Comments on: Twittering away standards or tweeting the future of journalism? http://blogs.reuters.com/fulldisclosure/2009/01/30/twittering-away-standards-or-tweeting-the-future-of-journalism/ Dean Wright on Ethics, Innovation and Values Sun, 08 Apr 2012 05:10:49 +0000 hourly 1 http://wordpress.org/?v=4.2.5 By: Jstock http://blogs.reuters.com/fulldisclosure/2009/01/30/twittering-away-standards-or-tweeting-the-future-of-journalism/comment-page-2/#comment-1263 Mon, 29 Mar 2010 17:23:48 +0000 http://blogs.reuters.com/fulldisclosure/?p=27#comment-1263 I don’t see Twitter as the future place to find news. I don’t see my grandma sitting down at the computer and tweeting about her day. I think journalist need to stick to print media and online newspapers, not facebook and twitter.

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By: opensmart http://blogs.reuters.com/fulldisclosure/2009/01/30/twittering-away-standards-or-tweeting-the-future-of-journalism/comment-page-2/#comment-655 Wed, 24 Jun 2009 10:10:11 +0000 http://blogs.reuters.com/fulldisclosure/?p=27#comment-655 I think it will be a cause for future o f journalism,bcz views of people their opinions are shared here not major news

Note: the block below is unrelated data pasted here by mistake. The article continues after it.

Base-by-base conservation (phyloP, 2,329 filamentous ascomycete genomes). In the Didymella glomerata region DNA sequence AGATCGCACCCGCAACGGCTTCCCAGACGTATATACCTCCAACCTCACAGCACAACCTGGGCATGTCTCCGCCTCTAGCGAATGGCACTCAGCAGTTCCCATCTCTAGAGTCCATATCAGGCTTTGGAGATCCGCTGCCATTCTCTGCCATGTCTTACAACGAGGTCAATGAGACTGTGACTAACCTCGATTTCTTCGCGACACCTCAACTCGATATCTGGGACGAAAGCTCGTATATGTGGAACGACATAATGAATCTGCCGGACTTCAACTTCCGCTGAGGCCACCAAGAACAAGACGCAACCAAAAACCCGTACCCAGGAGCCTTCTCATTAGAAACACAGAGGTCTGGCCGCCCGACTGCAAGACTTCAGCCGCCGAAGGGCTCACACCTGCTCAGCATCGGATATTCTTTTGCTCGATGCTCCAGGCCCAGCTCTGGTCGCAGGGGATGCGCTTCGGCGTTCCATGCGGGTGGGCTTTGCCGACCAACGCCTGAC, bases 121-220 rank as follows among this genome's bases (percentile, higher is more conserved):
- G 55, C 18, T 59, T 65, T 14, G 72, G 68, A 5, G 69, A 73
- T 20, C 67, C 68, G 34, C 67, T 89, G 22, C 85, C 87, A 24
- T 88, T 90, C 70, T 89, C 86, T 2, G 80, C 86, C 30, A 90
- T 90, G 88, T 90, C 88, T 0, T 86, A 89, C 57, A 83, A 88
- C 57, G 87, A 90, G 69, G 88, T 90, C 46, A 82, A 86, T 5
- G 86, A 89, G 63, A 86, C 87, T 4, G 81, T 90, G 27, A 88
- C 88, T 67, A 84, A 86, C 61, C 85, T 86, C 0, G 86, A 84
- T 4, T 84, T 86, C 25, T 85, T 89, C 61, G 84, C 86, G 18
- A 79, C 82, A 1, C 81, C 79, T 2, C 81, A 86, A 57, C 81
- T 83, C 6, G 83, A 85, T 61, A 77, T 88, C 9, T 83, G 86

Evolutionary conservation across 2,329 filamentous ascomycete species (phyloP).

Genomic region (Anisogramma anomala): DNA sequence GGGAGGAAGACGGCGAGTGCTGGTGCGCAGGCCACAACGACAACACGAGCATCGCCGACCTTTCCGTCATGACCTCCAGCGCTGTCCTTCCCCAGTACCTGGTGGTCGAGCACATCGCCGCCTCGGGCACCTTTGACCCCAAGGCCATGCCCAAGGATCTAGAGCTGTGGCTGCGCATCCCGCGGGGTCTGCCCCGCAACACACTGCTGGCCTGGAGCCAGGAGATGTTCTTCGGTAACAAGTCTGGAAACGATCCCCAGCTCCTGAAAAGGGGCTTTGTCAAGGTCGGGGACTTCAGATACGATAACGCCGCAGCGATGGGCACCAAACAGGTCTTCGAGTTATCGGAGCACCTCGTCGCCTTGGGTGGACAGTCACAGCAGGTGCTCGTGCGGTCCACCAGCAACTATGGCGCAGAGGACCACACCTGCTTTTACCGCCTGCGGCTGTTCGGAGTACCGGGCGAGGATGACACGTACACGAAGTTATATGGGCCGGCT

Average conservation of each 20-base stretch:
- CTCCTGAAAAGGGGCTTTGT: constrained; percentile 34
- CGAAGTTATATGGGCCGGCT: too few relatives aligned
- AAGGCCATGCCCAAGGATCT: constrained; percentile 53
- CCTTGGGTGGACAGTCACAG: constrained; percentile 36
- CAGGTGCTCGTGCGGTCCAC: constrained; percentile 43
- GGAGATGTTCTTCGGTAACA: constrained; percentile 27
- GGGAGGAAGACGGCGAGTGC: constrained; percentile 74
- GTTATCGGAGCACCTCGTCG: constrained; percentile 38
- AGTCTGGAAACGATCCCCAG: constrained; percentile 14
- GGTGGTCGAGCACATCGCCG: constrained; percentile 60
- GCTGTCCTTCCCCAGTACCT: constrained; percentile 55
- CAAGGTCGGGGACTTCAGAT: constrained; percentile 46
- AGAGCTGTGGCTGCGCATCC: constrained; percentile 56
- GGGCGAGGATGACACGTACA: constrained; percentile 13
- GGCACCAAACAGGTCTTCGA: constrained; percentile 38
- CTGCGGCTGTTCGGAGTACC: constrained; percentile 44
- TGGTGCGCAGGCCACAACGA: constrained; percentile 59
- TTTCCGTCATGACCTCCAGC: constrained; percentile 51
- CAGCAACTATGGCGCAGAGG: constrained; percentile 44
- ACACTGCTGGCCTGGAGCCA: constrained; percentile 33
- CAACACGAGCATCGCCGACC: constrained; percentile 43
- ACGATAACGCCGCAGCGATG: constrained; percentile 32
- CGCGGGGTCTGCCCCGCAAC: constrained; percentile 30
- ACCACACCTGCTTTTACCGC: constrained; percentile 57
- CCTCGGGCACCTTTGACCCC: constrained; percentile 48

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By: Pascal Taillandier http://blogs.reuters.com/fulldisclosure/2009/01/30/twittering-away-standards-or-tweeting-the-future-of-journalism/comment-page-1/#comment-308 Mon, 02 Feb 2009 12:03:29 +0000 http://blogs.reuters.com/fulldisclosure/?p=27#comment-308 An interesting question seen… on Twitter: “is tweeting breaking an embargo?”

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By: VeriaBlade http://blogs.reuters.com/fulldisclosure/2009/01/30/twittering-away-standards-or-tweeting-the-future-of-journalism/comment-page-1/#comment-306 Mon, 02 Feb 2009 05:29:42 +0000 http://blogs.reuters.com/fulldisclosure/?p=27#comment-306 What about those who use blogging merely to give themselves some purchase in an intellectual maelstrom such as their lives?

Wouldn’t that immediately give journalists who represent themselves as ‘bloggers’ an immediate reputation loss, being associated with irrelevant information sources?

I must say, I know many a person, including myself, who naturally distrust blog posts as being too pretentious, or as you say, unintermediated between an Editor who can evaluate for communicative consistency and coherency … I suppose it places a very high demand on the blogger itself, but realistically speaking, won’t the mere association with irrelevant bloggers (ljers you could say) cause Blogging to be a form of media to steer away from when reporting our daily issues?